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Domestic energy policy has largely been co-opted by the shale revolution. Meanwhile, renewable alternatives are finding their sea legs in consumer power. Despite modest attempts to garner broader acceptance, however, atomic power continues to languish because of safety and environmental concerns.
On Tuesday, the Nuclear Regulatory Commission approved a plan that allows nuclear waste to be stored on-site at active reactors—a decision mired in controversy, and one that underscores the influence of anti-nuclear arguments.
That sort of opposition has prompted the nuclear industry to go on the offensive, and roll out the big guns in an effort to rehabilitate its image. In recent months, the Nuclear Energy Institute has enlisted organized labor, as well as an array of former elected officials from both sides of the aisle, to tout the virtues of nuclear power.
They insist that in spite of surging oil and gas production, policymakers and utilities shouldn't "put all their eggs in one basket," Judd Gregg, a former U.S. senator and co-chair of Nuclear Matters, said in an interview with CNBC.
"Unfortunately we're confronting a situation where 20-30 plants are at risk of being shut down prematurely," out of the existing total of about 100, the New Hampshire Republican said, who sat on the Senate's Energy Committee during his tenure. "This is really a failure of policy, because it takes out of operation a significant amount of energy production. Nuclear has a lot of positive contributions to offer on a number of different levels."
Fuel diversity, a catchphrase among those who argue that U.S. energy supply shouldn't be dominated solely by oil and gas, is a central theme for nuclear backers. Blanche Lincoln, a former Arkansas Democratic senator and and a member of the Nuclear Matters leadership council, credited nuclear plants with helping keep New England online during the polar vortex last winter.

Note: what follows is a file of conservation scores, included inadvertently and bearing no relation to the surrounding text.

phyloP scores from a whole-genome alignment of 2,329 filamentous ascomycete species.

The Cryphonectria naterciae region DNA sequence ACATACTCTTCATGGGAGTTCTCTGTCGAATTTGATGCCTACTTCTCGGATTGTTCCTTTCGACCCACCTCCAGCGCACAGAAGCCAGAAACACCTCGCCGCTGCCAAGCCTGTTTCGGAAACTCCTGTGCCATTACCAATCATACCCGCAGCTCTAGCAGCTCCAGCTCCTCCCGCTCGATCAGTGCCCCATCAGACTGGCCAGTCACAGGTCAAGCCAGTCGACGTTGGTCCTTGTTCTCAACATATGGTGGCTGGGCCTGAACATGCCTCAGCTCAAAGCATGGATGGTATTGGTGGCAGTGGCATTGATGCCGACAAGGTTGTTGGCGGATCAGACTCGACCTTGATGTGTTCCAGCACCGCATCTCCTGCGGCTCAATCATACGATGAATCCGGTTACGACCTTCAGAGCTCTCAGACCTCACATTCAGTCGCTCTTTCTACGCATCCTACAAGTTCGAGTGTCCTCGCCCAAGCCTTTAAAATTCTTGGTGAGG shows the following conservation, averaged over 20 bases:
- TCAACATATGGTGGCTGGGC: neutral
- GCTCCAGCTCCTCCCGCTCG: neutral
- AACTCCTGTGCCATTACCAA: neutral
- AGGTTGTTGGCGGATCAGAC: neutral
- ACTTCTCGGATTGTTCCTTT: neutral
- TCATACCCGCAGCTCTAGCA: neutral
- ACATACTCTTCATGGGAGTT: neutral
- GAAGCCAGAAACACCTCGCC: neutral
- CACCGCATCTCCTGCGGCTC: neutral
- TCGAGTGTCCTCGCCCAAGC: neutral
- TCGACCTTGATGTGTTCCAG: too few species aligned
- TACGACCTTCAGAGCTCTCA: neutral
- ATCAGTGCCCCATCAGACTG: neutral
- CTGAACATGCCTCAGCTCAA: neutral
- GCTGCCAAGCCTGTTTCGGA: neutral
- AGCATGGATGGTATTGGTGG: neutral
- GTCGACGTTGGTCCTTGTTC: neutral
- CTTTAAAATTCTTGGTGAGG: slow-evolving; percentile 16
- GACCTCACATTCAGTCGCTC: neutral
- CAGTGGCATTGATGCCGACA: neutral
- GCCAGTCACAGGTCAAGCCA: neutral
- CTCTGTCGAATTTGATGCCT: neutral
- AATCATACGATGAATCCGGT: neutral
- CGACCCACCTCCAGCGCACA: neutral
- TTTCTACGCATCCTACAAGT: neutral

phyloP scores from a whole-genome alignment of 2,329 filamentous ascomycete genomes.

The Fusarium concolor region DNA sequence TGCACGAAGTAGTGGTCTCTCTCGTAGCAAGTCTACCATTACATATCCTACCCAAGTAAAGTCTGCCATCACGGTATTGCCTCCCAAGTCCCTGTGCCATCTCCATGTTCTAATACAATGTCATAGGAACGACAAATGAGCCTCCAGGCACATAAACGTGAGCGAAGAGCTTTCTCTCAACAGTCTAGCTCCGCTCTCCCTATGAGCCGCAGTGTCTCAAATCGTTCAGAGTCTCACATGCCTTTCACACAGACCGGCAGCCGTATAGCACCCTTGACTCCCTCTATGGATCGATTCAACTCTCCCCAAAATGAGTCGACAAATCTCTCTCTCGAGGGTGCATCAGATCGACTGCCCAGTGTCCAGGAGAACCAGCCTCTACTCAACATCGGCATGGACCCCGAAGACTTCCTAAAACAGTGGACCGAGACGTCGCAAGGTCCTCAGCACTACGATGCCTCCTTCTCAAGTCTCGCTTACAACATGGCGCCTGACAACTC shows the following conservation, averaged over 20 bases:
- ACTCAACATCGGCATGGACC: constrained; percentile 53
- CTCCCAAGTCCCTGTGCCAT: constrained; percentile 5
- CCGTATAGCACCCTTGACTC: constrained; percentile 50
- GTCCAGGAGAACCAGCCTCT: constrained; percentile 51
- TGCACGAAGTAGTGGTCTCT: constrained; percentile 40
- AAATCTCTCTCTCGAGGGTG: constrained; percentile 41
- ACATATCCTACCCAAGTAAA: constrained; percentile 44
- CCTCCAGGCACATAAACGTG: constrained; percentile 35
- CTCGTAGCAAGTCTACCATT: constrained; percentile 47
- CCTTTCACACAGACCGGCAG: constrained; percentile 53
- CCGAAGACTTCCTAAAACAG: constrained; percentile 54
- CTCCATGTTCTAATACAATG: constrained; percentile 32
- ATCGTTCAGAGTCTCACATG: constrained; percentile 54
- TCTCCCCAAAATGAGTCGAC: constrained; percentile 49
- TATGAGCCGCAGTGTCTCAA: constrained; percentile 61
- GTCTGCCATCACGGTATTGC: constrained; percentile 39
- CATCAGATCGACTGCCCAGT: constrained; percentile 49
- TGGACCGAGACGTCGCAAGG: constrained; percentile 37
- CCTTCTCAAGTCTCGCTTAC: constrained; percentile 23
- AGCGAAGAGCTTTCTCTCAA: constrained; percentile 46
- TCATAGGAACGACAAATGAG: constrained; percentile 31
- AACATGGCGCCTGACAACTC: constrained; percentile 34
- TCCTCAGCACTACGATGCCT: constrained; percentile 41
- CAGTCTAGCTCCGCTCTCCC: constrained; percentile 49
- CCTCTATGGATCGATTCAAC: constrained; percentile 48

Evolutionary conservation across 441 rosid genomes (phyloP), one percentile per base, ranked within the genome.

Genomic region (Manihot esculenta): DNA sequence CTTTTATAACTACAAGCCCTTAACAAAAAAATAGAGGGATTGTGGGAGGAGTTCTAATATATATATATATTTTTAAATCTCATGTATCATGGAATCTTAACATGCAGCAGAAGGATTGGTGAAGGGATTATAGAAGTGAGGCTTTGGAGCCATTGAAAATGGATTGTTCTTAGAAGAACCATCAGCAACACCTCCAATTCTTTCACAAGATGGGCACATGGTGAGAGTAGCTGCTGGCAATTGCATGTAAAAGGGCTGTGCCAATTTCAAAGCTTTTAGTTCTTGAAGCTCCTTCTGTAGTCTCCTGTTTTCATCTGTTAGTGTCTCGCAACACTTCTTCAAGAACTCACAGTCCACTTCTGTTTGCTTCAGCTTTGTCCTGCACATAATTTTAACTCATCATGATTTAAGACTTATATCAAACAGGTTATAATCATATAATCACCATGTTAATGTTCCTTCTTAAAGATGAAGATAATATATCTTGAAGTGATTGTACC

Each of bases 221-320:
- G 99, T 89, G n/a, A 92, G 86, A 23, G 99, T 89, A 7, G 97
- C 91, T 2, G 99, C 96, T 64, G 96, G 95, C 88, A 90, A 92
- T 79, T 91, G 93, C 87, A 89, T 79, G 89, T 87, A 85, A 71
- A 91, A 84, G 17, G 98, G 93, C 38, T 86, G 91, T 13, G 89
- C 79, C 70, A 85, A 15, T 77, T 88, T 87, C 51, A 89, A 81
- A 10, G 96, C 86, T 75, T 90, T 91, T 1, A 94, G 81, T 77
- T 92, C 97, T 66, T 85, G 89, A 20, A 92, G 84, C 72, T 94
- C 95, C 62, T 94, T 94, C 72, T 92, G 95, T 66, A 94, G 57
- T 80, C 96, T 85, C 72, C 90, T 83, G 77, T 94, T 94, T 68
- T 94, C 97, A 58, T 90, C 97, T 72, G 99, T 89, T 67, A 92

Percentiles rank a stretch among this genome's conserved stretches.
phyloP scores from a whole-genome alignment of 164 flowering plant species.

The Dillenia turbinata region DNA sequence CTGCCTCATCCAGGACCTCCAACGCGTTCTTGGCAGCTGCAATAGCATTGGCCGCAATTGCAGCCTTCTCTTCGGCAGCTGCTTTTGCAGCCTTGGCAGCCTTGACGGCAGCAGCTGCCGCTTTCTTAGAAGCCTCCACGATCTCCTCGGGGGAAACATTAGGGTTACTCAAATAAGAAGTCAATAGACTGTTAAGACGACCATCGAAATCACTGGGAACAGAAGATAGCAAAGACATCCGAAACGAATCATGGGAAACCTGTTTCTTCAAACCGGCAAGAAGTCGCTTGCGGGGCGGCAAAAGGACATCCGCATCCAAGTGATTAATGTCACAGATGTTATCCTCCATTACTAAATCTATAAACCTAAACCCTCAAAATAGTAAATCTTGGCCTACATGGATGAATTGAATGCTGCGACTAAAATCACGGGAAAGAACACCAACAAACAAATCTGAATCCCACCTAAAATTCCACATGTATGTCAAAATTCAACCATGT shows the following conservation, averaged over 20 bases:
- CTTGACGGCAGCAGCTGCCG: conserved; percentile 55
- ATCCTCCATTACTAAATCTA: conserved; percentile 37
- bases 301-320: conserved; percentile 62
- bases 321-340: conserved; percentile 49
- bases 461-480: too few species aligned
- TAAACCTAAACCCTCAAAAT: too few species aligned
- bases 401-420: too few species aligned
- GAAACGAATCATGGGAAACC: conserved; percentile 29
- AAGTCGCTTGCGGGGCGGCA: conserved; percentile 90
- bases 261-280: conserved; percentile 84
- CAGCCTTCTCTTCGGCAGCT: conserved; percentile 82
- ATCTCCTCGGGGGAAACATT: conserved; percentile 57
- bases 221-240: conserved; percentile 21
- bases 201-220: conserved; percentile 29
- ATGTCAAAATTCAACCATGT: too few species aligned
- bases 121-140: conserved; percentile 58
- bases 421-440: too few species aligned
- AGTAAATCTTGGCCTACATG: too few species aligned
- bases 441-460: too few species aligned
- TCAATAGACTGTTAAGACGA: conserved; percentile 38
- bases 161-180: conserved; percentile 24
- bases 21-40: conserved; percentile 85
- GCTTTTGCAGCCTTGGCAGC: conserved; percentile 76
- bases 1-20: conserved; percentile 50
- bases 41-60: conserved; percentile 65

"Without nuclear in New England, this year there would have been a lot of trouble," Lincoln said in an interview. Because of a lack of pipeline infrastructure, "getting natural gas into those areas at a time when they really need it" is problematic, she added.
Nuclear power's boosters say that despite high plant investment costs, the fuel source is more eco-friendly than natural gas and even some renewable sources.
A Brookings Institution study published in May said nuclear plants have "far more capacity" to generate electricity than wind, solar or hydro power, but added that decommissioning atomic reactors and disposing of spent fuel "can be very costly."
Meanwhile, international demand for atomic power is growing despite domestic stagnation. In the same breath as they mention clean energy, international policymakers now endorse nuclear power with more frequency. Earlier this month, the International Energy Agency called for India to expand its nuclear capacity in order to cut coal use and provide power to more than 300 million people.
"Energy is at the core of an economy's ability to compete," said Nuclear Matters' Gregg. "We would be foolish to shut down one of our core energy sources."
Too little, too late, say prominent conservationists like the National Resources Defense Council and the Sierra Club. In spite of centrist think tanks like the Third Way who believe nuclear must be part of the energy story, the environmental lobby is steadfastly opposed to expanding existing capacity.
"We continue to believe nuclear power is not safe, and is an incredibly expensive source of electricity," said John Coequyt, director of the international climate campaign at the Sierra Club. In an interview, he argued that efforts to expand the U.S' nuclear footprint "will take way too long to be a solution to climate change."
Lingering memories of Japan's harrowing disaster in Fukushima, as well as what Coequyt called a few "near misses" here in the U.S., "pretty much killed the willingness of the core of the environmental movement to consider [nuclear expansion] as a solid political strategy."
Many nuclear plant opponents cite cost constraints as a real barrier to expansion. They may have a point: Xcel Energy is facing the ire of regulators after a five-year rebuilding project of a Minnesota plant saw its price tag balloon to $665 million, double its initial estimate.
"Nuclear reactors become incredibly unprofitable and have to shut down when they have problems they need to address," said Coequyt. "Even leaving aside the cost, you don't have the ability to scale like wind and solar, and both are moving incredibly quickly," he added.
—By CNBC's Javier David